For the first time since Covid I recently spent some time in Europe, on an extended tour of France and Spain. 

I love Spain for so many things – the beauty of its cities, its food and wine and music, its variety, its climate, its pace of life… but for a guitar nut, nothing can beat the enjoyment of a week in Granada soaking up the stunning surroundings and visiting luthiers’ workshops.  I can’t imagine there is another city in the world where guitar makers of the pedigree of the great Granada luthiers are concentrated in such a small area.   If you think of the history of classical guitar in Granada, it’s an unbroken chain from Eduardo Ferrer, the ‘founding father’ of the Granada School, through families such as Bellido, Raya, Marin, and Munoz.  Non-Spanish makers, attracted by the traditions, culture and craftsmanship, have left their mark too – Robert Bouchet worked with Antonio Marin Montero, and makers such as Rolf Eichinger, Rene Barlsaag, and Pavel Gavryushov have made their way there since.  And there are newcomers too. 

Very characteristic of the luthiers of this city is that they work in small, modest premises, using the workbenches and tools they have probably used for decades, and their fathers before them.  They have no flashy signage, nothing on the outside to tell you of the magic that is happening behind the door.   I’ve now met a few of them. They tend to be modest, polite people dedicated to their craft – I’m not sure if they understood that, to me, they are almost legendary figures.


I only had a week in Granada before moving on to other cities.  On my previous visit, I had spent a happy hour or two in the Bellido workshop, meeting Manuel and his sons Mauricio and Jesus, and sharing pictures of my own Bellido guitar.  I was so over-awed, I didn’t dare touch any of the instruments they had in the atelier.  This time I was bolder.  My first visit was to Pavel Gavryushov – I was lucky enough to have an introduction from my friend Kirill Voljanin.  Pavel was gracious and generous with his time, and let me play a magnificent cedar/rosewood classical of great refinement and beauty of tone.  Pavel provides teaching in luthiery and one of his students, Francisco, arrived while we were talking.  Far from slinging me out, we had a lot of guitar nut conversation.  Francisco produced a piece of old pine he was intending to use for bracing in his next guitar:  it had come from the rafters of Torres’s home in la Canada, during recent refurbishment works.  Again, the sense of history.  For information see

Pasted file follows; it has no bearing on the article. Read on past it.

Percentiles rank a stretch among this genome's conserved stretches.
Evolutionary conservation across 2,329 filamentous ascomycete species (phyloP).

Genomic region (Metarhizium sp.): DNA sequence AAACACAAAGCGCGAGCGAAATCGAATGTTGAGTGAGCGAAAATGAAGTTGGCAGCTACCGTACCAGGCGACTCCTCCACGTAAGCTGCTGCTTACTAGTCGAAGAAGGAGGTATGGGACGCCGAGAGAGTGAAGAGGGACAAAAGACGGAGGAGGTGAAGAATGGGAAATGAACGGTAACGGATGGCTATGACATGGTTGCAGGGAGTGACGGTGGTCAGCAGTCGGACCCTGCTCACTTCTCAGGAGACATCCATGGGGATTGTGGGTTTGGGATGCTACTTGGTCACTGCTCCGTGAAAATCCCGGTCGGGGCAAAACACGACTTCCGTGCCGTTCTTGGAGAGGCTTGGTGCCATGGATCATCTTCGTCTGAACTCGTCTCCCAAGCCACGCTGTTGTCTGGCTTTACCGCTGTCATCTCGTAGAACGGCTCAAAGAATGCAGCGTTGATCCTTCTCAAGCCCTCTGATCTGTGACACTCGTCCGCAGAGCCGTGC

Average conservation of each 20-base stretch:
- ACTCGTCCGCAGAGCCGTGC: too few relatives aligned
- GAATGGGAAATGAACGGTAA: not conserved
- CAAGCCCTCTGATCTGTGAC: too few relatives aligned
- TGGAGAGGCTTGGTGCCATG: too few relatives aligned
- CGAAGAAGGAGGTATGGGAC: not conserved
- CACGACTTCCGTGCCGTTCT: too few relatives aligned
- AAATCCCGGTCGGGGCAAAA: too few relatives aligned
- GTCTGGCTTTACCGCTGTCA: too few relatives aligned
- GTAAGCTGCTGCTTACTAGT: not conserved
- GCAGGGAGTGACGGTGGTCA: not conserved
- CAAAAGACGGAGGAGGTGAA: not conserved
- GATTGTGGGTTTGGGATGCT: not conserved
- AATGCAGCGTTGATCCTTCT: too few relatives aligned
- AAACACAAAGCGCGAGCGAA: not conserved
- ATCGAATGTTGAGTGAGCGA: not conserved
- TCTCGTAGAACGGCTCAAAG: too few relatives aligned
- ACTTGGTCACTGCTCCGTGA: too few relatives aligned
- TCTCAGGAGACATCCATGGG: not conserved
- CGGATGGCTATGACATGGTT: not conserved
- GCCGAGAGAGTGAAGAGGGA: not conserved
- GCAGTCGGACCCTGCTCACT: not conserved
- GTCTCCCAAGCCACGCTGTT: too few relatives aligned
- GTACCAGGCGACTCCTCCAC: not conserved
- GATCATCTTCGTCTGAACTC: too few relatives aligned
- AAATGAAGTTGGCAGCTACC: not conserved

Leaving Pavel’s workshop, I found in the same building the workshop of Canadian ex-pat John Ray.  I want a John Ray guitar!  His workmanship is a marvel, the quality of sound of his guitars is really something, and I played a Torres replica he had made to order, which absolutely blew my socks off.  Small guitar, massive sound, endless sustain, and so easy to play that it felt effortless.  Again, I had a great discussion – he’s such a nice man, modest, self-effacing and courteous but also authoritative, dedicated and driven.  Have a look at his website – you’ll soon understand what sort of person he is.  Read the ‘my story’ section and above all look at the instruments. 

I tried to revisit the Bellido workshop but didn’t think to contact them in advance, so happened on a day when the workshop was closed – sadly.  Although I did get a pleasant greeting from Manuel Bellido as he and his wife passed by in the car. Just around the corner from the Bellido workshop is Antonio Marin Montero.  I wasn’t sure I’d found the right place – there seems to be no signage on the exterior.  I suppose, if you are Antonio Marin Montero, you don’t need to advertise.  Another one I wrote off to experience. 

Next visit was to Cuesta de Gomerez where, in the past, there was a concentration of shops and workshops.  It’s now more or less a thing of the past.  The Ferrer workshop is still there, and has a nostalgic wall full of black and white photos of great guitarists.  One of the newer luthiers, Ayman Bitar, has a nice retail outlet there (his workshop, which is much more interesting, is a few streets away). But the street is no longer the guitar mecca it once was. 

Finally, I had a wonderful visit with Paco Santiago Marin and his son Luis.  I have a guitar of Paco Santiago Marin’s – made in 1975, before he had his own workshop, while he was in the workshop of his uncle Antonio Marin Montero.  Now, of course, one of the most highly sought-after makers, he and his son work side by side in a tiny and modest workshop. 


I don’t speak much Spanish, they spoke very little English, but we spoke guitar. 

I showed them video and photos of my 1975 guitar, and Paco retrieved an almost identical instrument from the woodstore – in for repair. 

All in all, a great visit to a great city. 


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